The following example illustrates this limitation:
|Turnover by type of services provided||Input
VAT recovery right (in the head-office country) 40/100
|Input VAT recovery right (in the
|Conclusion: recovery right applicable for expenses incurred in the branch
country in connection with the head-office activity
2.2. The rules applicable for the calculation of the input VAT recovery on the costs incurred by the French branch for supplies made for the benefit of both the UK head-office and its French clients
In analyzing this question, AG Mengozzi explains the rules that should apply to the mixed expenses incurred by the French branch.
As far as possible, the expenses incurred by the French branch should correspond with the general expenses of the taxable person considered in its globality. These should open the right to an input VAT recovery in France via the calculation of a single pro rata for all the expenses. This pro rata should take into consideration the totality of the turnover generated by the branch and head-office.
2.3. Determination of the input VAT recovery: summary
Based on the above and depending on the type of expenses incurred by the French branch, it is possible to summarize the rules for the determination of the input VAT recoverable of the latter as follows:
This last prorata calculation method does not appear to be in line with the neutrality principle and the effective allocation of the costs to the corresponding turnover. Further, it might create distortions in case the proportion of the costs incurred in one Member State is not allocated correspondingly to the turnover generated by the branch and the head-office:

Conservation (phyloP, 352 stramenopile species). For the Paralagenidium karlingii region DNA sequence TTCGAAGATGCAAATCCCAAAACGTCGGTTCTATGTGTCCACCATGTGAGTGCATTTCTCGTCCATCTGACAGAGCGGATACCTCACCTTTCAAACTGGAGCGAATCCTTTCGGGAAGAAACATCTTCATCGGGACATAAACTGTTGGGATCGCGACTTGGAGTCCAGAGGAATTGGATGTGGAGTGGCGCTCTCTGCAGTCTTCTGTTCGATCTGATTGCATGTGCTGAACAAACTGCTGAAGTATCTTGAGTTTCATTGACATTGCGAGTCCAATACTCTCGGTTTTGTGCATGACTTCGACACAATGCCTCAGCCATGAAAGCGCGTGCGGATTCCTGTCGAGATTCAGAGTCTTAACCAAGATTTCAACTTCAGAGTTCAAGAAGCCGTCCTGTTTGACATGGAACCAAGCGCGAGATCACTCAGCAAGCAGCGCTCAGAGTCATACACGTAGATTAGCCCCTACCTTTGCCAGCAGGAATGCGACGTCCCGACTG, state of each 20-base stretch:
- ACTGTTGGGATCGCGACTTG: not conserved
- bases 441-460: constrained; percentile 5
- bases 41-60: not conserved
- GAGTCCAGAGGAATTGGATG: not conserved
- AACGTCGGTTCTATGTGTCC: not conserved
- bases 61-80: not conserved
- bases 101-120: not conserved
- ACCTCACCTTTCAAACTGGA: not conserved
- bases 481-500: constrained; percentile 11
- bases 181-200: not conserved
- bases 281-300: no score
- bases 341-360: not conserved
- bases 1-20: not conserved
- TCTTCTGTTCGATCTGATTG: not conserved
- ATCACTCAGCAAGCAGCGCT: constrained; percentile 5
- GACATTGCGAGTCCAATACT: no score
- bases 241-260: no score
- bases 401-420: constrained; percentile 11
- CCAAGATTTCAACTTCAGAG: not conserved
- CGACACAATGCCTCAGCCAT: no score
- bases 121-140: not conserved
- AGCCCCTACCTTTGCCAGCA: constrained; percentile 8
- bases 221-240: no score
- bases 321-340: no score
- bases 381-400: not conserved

|Expenses||Allocation of the costs||Turnover realized|
|100||10% to the branch
90% to the head-office
|Branch = 100,000
Head-office = 1,000
In this scenario, based on AG Mengozzi’s approach, the prorata should be calculated taking into consideration the transactions performed by the branch, while the majority of the costs incurred are for the head-office.
3. Interrogations arising from the AG’s analysis
In addition to the above issues, the analysis made by AG Mengozzi does not take into account several situations, in particular:
Besides, in cases where the head-office realizes a high taxable turnover, this could also lead to practical problems —companies might be encouraged to create a channeling toward the establishment generating the highest taxable turnover in order to increase their input VAT recovery right.
Finally, the question of whether AG Mengozzi’s approach will be followed by the CJEU should have significant implications in the context of the coming Brexit. However, structures tend to be more organized when following a model similar to the one used by Morgan Stanley. The outcome in this case and final decision of the CJEU should therefore be closely monitored.
1 further to the article 137 paragraph 1 under a) of the 2006/112/EC Directive (hereafter VAT Directive) and article 260 CGI
2 C-388/11, Le Crédit Lyonnais
3 C-393/15, ESET
4 Instead of a judgement, this category of decision is allowed by the Rules of Procedure of the CJEU, when the answer to a question does not raise specific doubts and can be clearly inferred from the case-law of the CJEU
6 C-210/04, as a reminder, the CJEU stated that the transactions between a head-office and its branches should be considered as “internal”, i.e. falling outside the scope of VAT
7 let’s however remind that in France, article 11 of Directive 2006/112/CE (VAT Directive) on the VAT group regime is not implemented, while it is the case in several other Member States)